By Fuat Kakci
A Chinese daily criticized the U.S for its “double standards” toward the case of a Saudi journalist Jamal Khashoggi, who went missing after entering Saudi Consulate in Istanbul earlier this month.
In an editorial with a headline “Khashoggi case tests Washington’s attitude to human rights,” Global Times said U.S. President Donald Trump promised punishment if the Riyadh’s involvement in Khashoggi’s death is confirmed but he doesn’t support stopping weapon sales to Saudi Arabia.
“The crisis has shown how human rights issues are positioned in the diplomatic arena. Killing a journalist for political reasons touches the bottom line of individual rights and causes wide resonance beyond national borders,” the daily wrote.
“The price it (Saudi Arabia) will pay depends on whether the Trump administration will let it off the hook for the sake of US commercial interests and geopolitical calculations,” it is said.
Khashoggi has long been feared killed at the Saudi consulate in Istanbul after he entered on Oct. 2 and was never seen exiting.
On the same day, 15 Saudis, including several officials, arrived in Istanbul on two planes and visited the building while Khashoggi was still inside, Turkish police sources said. All of the identified individuals have since left Turkey.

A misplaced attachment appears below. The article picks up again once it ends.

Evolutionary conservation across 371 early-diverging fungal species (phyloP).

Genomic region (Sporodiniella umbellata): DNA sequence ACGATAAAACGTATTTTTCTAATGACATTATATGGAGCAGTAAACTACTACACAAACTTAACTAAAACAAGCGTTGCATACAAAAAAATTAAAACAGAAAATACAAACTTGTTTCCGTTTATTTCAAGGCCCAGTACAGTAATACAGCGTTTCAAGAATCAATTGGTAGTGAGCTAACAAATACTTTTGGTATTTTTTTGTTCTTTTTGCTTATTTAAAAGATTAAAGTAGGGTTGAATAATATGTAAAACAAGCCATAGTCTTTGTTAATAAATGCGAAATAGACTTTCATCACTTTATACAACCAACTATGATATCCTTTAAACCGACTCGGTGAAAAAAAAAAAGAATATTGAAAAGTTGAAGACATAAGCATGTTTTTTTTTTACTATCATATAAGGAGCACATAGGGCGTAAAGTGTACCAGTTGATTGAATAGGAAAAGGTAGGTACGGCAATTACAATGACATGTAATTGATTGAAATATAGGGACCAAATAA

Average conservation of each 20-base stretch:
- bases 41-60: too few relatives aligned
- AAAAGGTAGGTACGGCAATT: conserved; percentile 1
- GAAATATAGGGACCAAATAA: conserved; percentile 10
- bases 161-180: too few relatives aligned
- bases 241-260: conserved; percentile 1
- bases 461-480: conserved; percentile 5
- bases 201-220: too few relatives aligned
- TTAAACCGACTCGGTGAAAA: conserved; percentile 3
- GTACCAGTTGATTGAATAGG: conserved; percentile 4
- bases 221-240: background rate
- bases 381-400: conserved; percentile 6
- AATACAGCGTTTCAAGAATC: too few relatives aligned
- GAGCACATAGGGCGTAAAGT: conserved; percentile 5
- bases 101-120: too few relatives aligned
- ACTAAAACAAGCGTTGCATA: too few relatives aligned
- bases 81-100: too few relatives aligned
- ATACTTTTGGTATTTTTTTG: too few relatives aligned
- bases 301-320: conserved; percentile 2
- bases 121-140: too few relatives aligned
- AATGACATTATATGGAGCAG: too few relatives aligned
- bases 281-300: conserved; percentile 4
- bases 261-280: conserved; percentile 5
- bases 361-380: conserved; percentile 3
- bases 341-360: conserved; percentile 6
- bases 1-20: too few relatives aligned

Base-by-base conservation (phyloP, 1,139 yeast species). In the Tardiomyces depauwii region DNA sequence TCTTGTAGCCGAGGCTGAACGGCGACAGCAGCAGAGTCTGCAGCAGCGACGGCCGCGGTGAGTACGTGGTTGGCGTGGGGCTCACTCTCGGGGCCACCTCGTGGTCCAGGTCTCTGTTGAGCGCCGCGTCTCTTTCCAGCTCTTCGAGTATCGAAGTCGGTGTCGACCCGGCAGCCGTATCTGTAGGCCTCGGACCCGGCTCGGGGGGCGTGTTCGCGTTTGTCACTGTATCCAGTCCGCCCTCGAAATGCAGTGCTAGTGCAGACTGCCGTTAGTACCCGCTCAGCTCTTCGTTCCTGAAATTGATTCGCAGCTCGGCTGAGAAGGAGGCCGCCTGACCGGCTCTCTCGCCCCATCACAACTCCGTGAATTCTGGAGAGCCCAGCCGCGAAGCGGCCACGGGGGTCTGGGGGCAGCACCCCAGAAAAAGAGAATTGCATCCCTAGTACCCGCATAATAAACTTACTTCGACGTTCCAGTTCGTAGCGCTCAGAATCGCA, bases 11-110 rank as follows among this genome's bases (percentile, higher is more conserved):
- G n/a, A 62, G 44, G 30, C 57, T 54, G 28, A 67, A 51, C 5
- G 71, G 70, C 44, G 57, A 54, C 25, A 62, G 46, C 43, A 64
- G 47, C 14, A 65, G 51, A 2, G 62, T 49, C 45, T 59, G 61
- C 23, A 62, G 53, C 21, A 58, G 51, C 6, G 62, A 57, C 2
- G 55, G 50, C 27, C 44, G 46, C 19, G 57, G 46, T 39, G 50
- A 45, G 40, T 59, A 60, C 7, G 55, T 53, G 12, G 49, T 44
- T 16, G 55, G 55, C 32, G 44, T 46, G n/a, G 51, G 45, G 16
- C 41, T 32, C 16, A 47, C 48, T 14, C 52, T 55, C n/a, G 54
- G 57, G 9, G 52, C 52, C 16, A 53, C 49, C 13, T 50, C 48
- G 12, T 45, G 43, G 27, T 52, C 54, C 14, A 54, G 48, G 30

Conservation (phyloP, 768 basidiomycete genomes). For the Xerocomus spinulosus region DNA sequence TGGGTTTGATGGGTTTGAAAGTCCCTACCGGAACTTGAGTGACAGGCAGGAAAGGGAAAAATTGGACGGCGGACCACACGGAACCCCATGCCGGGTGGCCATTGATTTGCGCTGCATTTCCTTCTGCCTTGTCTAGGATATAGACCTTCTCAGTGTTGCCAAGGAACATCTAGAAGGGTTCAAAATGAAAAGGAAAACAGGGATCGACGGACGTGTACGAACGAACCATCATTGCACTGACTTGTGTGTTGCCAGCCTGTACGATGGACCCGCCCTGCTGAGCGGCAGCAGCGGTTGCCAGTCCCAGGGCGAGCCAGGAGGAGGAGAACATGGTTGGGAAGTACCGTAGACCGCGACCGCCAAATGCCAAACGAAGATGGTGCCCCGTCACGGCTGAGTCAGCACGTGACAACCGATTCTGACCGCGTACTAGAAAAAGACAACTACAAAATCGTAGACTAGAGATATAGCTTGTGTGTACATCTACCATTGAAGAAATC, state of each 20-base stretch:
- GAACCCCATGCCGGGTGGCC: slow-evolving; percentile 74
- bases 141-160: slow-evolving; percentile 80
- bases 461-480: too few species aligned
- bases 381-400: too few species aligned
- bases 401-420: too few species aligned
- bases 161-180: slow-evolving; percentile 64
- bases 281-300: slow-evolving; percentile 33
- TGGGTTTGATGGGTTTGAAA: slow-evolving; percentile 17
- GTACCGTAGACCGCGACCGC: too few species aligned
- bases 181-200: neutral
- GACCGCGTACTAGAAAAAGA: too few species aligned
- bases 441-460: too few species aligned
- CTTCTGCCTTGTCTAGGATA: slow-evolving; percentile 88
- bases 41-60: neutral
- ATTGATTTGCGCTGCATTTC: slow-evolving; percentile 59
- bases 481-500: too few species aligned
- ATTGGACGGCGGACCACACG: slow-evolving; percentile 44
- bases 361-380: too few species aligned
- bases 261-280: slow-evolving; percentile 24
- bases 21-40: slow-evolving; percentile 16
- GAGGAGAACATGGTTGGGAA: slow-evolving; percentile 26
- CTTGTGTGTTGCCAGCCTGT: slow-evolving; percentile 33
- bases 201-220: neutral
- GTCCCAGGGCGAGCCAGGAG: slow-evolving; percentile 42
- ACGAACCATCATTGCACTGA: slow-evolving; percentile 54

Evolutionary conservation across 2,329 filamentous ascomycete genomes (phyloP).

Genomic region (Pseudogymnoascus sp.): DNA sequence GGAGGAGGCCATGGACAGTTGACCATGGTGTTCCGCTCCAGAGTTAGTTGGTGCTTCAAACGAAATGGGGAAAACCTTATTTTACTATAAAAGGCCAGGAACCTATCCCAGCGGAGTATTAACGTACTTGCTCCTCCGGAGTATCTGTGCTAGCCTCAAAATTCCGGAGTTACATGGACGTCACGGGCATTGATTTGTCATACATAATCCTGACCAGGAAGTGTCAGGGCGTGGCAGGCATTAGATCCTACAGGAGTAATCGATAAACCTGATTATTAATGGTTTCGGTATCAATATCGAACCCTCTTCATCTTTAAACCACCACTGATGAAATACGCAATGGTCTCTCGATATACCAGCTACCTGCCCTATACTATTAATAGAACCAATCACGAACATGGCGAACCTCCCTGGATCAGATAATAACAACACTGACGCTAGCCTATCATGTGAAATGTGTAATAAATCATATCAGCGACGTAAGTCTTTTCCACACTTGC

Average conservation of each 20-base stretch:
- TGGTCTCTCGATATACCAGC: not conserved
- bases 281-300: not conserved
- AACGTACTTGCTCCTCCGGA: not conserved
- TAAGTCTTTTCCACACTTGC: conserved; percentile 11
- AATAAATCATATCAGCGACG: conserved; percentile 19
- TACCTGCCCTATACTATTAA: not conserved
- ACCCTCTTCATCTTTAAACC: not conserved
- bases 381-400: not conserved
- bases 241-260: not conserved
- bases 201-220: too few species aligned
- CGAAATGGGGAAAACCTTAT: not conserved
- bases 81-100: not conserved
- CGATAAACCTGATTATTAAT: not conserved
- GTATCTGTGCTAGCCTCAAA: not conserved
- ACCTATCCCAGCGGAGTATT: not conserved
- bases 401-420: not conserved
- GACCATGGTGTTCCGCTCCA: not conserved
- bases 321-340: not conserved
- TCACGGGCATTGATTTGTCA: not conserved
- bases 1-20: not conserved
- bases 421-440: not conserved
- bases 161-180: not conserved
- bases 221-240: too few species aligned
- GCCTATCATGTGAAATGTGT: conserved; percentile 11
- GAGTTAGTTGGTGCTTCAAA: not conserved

Saudi authorities have yet to give a clear explanation of Khashoggi’s fate, while several countries — particularly Turkey, the U.S. and the U.K. — have expressed their desire that the matter should be elucidated as soon as possible.
The daily compared the approach of the West toward missing Saudi journalist and former Russian agent Sergei Skripal’s poisoning in the U.K. in March.
It said the Western countries — led by the Britain — took an immediate action against Russia by expelling Russian diplomats after former Russian agent Sergei Skripal got poisoned in the city of Salisbury in early 2018, but there were very few denunciations from the West against Saudi Arabia upon Khashoggi’s disappearance.
“Now Western public opinion is much angrier toward Saudi Arabia. Spontaneous boycotts quickly took place. But in contrast, fewer denunciations come from the Western governments and no country is taking the lead in punishing Saudi Arabia,” the newspaper added.
Sergei Skripal and his daughter were admitted to a hospital after being found unconscious on March 4 in the English city of Salisbury. They have both since been discharged.
Police officer Bailey, who was among the first to respond to the incident, also received treatment after being poisoned.
Sergei Skripal was granted refuge in the U.K. following a 2010 spy exchange between the U.S. and Russia. Before the exchange, he had been serving a 13-year prison term for leaking information to British intelligence.
The British government has claimed that in the most debated incident in Salisbury last March, two Russian military intelligence agents who were identified as Ruslan Boshirov and Alexander Petrov used a banned nerve agent called novichok targeting former Russian spy Sergei Skripal and his daughter Yulia.